Like Santa Claus, The Polyphonic Spree is coming to town — to the Troc tomorrow night to be exact — in support of the new HolidayDream: Sounds of the Holidays Vol. One. Eyewitnesses breathlessly describe the band’s live shows as bliss rallies, as sonic Ecstasy hits, the antidote to Seasonal Affect Disorder, all indie/rock/orchestral/Tabernacle choir sunshine and goodwill and tidings of comfort and joy. ‘Tis the season, right? We have two pairs of tickets to give away because we heard you were bummed and figured the Spree would help turn that frown upside down. To qualify all you have to do is sign up for our mailing list (to the right of this post, at the bottom of the masthead). Trust us, you want to do this. Signing up to our mailing list gets you special content alerts and early warnings about special promotions and concert ticket giveaways. And rest assured your email address will never be sold or shared with anyone, we promise upon pain of death. Us not you. Then send an email to FEED@PHAWKER.COM with the words I’D LIKE TO TEACH THE WORLD TO SING in the subject line, along with your full name and a mobile number for confirmation. And you’re in! The third and 25th person to sign up for our mailing list wins. Good luck and godspeed!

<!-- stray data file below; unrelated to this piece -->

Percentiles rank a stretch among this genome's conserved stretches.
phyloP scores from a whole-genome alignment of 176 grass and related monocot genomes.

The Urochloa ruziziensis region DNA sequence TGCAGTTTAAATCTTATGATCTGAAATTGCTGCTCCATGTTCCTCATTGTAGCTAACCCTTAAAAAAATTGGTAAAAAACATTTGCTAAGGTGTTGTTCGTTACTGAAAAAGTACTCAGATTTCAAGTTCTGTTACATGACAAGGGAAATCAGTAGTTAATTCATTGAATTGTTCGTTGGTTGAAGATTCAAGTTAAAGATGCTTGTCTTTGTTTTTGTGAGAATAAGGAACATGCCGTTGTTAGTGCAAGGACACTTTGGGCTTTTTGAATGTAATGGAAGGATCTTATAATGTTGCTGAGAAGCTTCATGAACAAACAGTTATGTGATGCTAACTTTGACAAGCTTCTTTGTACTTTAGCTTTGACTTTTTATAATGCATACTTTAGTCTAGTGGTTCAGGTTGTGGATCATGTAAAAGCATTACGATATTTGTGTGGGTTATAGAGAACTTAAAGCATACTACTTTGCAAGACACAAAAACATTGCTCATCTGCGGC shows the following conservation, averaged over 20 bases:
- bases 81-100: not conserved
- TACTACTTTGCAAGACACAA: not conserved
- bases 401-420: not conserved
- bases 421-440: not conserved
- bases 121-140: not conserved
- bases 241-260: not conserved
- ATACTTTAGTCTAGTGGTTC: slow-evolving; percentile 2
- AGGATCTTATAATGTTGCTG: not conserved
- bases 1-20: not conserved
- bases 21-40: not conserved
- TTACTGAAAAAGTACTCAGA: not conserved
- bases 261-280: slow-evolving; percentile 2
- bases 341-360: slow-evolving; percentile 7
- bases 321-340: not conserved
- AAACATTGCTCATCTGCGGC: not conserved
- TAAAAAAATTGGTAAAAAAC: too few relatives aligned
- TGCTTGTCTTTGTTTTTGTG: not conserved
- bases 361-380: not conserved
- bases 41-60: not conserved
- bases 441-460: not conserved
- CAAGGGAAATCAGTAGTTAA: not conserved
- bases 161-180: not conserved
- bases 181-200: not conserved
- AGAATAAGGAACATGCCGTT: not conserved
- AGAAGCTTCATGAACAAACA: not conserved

PREVIOUSLY: How I learned to stop worrying and love the Polyphonic Spree: My Uncle Edward is a sweetheart of a guy who is, sad to say, not long for this world. A lifelong smoker, he was diagnosed with lung cancer six months ago. When he went into the hospital to have part of a lung removed, the doctors discovered the cancer had advanced farther than previously thought. On top of that, he had also suffered a series of strokes after the surgery that robbed him of what little he had left. When I went to the hospital to visit him, he had a lot of tubes sticking in and out of him and a wheezing respirator covering much of his face. His body was grotesquely bloated. He was barely conscious and completely disoriented. A heart monitor blipped faintly. The family gathered ’round his bed, everyone gamely trying to be positive. But it was clear this was much worse than the worst we had feared. Oddly, I felt … nothing. As I trudged to the parking deck I felt numb, not even feeling, what Kurt Cobain used to call “the comfort of being sad.” I got in my car and turned the key in the ignition. On the radio was “Have a Day,” by the Polyphonic Spree. The song was sad and beautiful, the way I remember AM radio sounded coming out of the dashboard speaker of my mom’s car in the early ’70s. Sad like “Seasons in the Sun,” or “Hey Jude”–a good sad, the kind of sad that reminds you you’re alive and eternally grateful for it. There were sleigh bells and mournful horns and a fluttering flute. There was a chorus of voices, full of hope and pity, and magic and loss, like the hippie kids that wanted to teach the world to sing in that old Coca-Cola commercial had finally gotten back together. It was like somebody had mainlined a speedball of joy and sorrow right into my veins. I completely lost it. I sat idling in the parking garage until the song finished, tears streaming down my face. This is good, I thought. This is the comfort of being sad. MORE